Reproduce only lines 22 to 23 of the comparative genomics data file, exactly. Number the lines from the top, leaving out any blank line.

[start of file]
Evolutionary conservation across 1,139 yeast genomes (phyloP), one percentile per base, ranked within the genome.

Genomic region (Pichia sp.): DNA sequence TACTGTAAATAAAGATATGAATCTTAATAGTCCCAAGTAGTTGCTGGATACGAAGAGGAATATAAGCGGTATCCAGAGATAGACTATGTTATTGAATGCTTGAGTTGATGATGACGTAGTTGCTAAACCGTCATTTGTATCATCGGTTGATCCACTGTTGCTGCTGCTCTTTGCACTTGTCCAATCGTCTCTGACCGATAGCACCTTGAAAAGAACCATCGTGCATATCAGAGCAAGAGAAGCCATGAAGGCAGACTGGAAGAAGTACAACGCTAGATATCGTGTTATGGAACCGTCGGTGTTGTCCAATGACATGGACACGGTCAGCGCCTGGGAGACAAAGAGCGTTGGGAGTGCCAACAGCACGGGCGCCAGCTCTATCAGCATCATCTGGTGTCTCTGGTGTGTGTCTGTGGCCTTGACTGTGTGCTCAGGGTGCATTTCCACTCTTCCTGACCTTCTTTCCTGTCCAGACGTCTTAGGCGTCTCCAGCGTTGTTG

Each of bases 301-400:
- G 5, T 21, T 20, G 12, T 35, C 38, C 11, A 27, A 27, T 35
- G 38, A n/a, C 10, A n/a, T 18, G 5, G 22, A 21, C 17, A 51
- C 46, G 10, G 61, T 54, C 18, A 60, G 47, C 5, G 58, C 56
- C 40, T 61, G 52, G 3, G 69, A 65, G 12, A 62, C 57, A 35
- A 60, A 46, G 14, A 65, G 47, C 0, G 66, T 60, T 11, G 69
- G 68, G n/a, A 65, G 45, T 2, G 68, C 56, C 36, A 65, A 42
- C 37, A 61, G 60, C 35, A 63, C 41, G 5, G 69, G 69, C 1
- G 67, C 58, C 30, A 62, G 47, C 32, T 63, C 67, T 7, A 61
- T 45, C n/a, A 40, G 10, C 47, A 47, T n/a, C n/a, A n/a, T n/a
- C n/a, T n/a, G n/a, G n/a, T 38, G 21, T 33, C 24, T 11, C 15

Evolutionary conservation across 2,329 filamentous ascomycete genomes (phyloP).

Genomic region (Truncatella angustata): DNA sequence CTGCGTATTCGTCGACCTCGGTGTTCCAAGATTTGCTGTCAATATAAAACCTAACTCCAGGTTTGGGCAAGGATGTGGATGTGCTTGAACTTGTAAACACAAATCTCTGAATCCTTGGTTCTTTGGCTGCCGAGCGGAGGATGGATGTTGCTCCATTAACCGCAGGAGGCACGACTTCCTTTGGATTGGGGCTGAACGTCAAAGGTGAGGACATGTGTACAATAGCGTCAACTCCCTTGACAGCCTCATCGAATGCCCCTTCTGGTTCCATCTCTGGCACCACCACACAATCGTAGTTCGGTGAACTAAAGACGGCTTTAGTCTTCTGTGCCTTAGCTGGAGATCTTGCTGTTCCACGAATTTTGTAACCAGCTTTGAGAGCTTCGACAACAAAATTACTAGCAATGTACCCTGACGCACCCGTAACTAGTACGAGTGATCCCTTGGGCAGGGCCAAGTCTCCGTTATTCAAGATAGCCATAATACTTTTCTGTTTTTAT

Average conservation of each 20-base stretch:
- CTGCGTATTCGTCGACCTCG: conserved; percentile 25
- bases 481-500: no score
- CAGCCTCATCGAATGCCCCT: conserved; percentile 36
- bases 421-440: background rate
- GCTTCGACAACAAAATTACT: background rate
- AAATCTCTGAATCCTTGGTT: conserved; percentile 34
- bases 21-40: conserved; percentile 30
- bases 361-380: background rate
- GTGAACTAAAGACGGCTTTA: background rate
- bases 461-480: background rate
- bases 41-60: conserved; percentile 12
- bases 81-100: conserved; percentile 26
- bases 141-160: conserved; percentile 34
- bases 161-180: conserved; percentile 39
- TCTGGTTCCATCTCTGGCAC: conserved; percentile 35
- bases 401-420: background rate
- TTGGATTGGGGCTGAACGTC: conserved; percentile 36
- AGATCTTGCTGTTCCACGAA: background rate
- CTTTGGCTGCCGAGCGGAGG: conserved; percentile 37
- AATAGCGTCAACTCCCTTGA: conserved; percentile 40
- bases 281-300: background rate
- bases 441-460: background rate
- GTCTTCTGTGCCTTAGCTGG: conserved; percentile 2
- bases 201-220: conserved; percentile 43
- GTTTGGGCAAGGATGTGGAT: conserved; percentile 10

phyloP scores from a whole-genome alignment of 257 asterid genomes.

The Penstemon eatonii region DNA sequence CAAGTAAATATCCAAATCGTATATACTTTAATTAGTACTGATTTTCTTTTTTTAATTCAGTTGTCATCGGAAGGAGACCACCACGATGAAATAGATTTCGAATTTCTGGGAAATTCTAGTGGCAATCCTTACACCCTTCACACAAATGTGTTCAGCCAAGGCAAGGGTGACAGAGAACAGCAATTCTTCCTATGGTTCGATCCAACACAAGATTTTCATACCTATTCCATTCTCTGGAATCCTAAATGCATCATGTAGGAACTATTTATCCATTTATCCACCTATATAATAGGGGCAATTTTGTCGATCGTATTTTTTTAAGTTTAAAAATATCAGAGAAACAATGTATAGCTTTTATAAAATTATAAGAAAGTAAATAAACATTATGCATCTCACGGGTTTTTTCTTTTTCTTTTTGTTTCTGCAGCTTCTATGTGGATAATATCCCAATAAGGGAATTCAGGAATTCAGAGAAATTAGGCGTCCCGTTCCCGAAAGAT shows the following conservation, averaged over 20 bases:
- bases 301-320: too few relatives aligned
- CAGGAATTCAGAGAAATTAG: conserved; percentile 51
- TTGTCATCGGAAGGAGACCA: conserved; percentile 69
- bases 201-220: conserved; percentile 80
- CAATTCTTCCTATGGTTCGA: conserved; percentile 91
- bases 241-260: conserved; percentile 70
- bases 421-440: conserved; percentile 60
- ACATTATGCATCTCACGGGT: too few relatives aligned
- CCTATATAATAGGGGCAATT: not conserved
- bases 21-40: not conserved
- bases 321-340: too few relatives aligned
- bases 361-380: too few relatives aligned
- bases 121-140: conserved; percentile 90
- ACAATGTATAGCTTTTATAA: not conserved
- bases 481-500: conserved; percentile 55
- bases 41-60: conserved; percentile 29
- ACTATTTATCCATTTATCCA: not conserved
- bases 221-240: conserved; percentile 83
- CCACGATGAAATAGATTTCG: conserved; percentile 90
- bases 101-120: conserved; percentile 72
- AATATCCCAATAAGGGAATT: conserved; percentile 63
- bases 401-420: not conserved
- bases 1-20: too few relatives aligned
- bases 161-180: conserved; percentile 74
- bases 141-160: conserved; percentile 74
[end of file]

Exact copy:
- AAATCTCTGAATCCTTGGTT: conserved; percentile 34
- bases 21-40: conserved; percentile 30